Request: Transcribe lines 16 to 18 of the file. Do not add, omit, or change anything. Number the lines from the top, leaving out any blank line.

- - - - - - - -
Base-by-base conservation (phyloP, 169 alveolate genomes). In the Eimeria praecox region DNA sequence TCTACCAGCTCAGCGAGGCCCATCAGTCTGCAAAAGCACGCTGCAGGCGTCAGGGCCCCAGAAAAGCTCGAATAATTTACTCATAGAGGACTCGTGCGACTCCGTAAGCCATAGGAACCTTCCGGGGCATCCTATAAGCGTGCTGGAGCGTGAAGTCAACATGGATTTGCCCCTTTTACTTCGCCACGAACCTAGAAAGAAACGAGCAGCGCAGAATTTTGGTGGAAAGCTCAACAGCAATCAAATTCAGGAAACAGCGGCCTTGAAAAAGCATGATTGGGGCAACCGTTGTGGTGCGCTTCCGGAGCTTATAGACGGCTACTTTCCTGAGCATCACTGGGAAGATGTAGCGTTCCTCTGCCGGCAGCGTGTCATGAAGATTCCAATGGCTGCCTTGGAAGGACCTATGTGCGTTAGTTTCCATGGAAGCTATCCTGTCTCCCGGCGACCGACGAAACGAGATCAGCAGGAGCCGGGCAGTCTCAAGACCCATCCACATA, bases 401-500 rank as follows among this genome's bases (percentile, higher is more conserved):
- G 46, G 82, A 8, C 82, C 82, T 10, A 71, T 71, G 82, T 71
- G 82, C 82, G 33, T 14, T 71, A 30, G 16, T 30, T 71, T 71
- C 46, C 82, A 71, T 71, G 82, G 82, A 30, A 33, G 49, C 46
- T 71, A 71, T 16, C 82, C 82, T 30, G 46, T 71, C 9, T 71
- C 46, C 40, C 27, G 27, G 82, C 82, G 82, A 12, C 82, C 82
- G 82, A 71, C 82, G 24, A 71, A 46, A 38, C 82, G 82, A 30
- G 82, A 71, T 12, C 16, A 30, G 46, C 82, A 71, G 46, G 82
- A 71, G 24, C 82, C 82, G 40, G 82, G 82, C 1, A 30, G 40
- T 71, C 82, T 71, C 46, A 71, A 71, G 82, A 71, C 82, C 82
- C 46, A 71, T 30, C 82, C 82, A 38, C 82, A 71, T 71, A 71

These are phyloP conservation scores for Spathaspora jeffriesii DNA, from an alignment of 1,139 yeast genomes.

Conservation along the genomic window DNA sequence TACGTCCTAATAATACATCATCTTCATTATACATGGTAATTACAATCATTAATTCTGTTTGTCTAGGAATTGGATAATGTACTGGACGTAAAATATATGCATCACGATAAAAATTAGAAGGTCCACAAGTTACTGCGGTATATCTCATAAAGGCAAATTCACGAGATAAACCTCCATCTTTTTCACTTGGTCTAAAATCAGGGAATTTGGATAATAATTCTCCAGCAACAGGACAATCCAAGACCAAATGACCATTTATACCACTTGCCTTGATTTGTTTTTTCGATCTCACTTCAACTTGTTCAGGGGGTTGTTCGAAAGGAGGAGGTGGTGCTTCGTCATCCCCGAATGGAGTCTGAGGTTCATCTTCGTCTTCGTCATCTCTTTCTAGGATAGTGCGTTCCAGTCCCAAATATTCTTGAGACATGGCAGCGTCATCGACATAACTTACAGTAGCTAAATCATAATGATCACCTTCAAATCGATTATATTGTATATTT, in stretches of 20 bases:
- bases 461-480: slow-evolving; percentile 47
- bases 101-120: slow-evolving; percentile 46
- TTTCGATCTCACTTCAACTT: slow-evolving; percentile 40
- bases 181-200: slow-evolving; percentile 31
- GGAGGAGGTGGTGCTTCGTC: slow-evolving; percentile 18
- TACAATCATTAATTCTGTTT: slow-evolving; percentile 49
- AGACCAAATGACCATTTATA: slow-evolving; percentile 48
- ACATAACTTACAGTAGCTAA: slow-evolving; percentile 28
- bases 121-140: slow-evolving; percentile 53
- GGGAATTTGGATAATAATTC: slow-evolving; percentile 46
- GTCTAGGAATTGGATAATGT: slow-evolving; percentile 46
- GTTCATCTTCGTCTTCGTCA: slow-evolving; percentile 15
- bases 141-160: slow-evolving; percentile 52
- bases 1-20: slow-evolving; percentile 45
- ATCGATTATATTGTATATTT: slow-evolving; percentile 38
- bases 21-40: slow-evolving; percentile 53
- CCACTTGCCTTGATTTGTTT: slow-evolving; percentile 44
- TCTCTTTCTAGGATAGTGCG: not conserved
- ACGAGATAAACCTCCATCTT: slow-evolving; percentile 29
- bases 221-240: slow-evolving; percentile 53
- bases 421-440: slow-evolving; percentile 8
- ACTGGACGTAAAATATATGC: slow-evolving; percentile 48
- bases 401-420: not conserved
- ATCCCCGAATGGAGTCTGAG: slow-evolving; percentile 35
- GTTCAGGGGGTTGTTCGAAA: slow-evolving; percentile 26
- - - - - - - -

- TTTCGATCTCACTTCAACTT: slow-evolving; percentile 40
- bases 181-200: slow-evolving; percentile 31
- GGAGGAGGTGGTGCTTCGTC: slow-evolving; percentile 18